Given the sudden increase with undocumented immigrants coming from Central America, the Administration is considering a policy to separating children from their parents at the southern borders, a source from the Department of National Security (DHS) confirmed Thursday.
Although Immigration agents have already been separating children from their parents – as some pro-immigrant groups have already documented – the changes that President Donald Trump is considering to strengthen border security would establish that practice as a formal policy.
This newspaper (Conspiracy Talk News) obtained confirmation from the DHS of the news published by “The Washington Post”, which basically summarises several of the measures that the agency has already begun to adopt.
These measures include the separation of children from their parents – parents would be placed in detention centres, and children would be transferred to shelters – and the repression of undocumented parents who pay smugglers to bring their children to the United States.
DHS will seek to expedite the deportation of parents when they try to recover children from government shelters, when proven that they are in the country illegally.
Currently, parents or adults requesting custody of a minor in a shelter of the Department of Health and Human Resources (HHS) undergo an extensive background check that includes data on their immigration status.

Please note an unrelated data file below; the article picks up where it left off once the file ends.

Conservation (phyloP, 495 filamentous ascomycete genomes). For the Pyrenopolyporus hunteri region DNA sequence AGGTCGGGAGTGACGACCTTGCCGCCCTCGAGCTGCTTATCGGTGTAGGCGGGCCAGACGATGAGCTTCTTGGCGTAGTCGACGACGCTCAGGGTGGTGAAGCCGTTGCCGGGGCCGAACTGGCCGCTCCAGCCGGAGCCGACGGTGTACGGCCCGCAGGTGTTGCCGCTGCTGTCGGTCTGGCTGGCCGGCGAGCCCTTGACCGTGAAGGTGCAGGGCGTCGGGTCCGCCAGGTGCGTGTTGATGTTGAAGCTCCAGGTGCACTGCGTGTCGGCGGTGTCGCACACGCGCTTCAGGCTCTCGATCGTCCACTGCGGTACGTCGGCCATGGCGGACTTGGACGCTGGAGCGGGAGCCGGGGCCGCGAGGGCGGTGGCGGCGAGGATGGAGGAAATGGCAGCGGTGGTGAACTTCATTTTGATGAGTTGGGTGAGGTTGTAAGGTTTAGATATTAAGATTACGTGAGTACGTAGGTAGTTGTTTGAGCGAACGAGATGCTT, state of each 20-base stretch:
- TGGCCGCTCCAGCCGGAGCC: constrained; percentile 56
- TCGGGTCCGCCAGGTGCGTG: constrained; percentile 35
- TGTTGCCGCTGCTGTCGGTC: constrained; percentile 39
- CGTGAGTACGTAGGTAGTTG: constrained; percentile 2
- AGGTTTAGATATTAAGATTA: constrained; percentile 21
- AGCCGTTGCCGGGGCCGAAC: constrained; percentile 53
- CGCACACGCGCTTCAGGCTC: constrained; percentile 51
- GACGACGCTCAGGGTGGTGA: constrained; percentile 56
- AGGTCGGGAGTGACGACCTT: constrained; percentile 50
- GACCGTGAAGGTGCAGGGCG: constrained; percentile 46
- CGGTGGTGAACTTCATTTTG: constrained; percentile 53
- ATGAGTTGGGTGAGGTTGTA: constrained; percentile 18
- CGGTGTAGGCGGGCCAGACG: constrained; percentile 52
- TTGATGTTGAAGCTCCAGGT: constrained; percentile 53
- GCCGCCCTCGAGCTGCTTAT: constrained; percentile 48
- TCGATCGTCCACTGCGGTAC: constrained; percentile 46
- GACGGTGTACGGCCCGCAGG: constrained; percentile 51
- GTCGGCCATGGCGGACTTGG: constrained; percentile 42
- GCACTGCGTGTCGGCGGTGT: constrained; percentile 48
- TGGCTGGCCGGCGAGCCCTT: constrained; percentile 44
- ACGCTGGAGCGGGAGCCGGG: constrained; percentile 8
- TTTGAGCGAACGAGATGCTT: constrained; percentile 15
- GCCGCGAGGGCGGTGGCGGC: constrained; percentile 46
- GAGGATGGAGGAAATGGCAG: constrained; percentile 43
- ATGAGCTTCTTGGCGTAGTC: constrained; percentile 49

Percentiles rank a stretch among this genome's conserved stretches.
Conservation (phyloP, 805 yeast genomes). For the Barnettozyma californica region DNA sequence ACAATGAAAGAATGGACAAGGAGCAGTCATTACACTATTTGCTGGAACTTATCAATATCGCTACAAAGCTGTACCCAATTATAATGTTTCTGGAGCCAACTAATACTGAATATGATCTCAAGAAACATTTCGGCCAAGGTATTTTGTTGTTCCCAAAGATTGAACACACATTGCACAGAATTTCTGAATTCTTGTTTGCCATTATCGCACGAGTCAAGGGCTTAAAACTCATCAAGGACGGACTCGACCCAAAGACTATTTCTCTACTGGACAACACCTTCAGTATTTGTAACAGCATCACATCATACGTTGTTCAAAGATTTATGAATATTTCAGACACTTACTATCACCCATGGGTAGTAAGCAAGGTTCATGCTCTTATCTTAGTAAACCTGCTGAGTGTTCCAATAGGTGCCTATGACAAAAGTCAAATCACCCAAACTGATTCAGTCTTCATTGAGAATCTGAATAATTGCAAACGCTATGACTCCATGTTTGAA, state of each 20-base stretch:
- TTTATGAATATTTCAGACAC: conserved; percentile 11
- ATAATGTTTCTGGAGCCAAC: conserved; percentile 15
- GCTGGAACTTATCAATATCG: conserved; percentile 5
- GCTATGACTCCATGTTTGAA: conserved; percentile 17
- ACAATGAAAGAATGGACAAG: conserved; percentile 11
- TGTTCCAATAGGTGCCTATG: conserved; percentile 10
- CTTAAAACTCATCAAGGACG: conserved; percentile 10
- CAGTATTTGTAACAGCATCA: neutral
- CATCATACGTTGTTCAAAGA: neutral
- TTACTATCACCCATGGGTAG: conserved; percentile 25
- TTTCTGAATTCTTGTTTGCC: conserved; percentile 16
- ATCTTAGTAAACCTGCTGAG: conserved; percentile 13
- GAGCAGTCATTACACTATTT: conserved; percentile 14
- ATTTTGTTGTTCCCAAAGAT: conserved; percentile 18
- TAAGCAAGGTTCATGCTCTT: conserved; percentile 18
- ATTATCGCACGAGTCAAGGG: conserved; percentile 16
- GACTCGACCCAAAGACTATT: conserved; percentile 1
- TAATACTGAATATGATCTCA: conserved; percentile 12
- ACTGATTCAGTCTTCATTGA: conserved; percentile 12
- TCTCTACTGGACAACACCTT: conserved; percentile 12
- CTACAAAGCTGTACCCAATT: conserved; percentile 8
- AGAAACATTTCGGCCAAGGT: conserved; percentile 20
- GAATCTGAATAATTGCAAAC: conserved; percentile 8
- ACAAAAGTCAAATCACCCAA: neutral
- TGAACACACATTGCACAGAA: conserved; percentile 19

That information is allegedly not collated with DHS data or shared with the Immigration and Customs Enforcement (ICE), but the government wants to change that practice.
“Illegal immigration has dropped dramatically in the last year under President Trump. To achieve those goals, DHS, in cooperation with other agencies, reviewed legislative changes, procedural changes, policies, and regulations … DHS approved some and is working with other agencies to implement them in the future, “spokesman Tyler Houlton told the newspaper.
“The Administration is committed to using all the legal tools at its disposal to safeguard our nation’s borders, and as a result, we continue to review additional policy options,” Houlton said.
Mr. Houlton did not want to specify when the new Secretary of Homeland Security, Kirstjen Nielsen, will make an announcement with the new policies.
But these measures, filtered to the press on the eve of Christmas, do not occur in a vacuum, but respond to a sudden change in the number of arrests on the southern border.
After several months of continuous decline in illegal crossings, last month the authorities registered an increase of 45% compared to October. Thus, in November, the authorities detained 7,018 families on the southern parts of the border, and 4,000 unaccompanied, undocumented children, or an increase of 26%, according to the most recent figures.
In all, the Border Patrol arrested 29,086 children and families on the southern border last month, compared with 25,492 in October.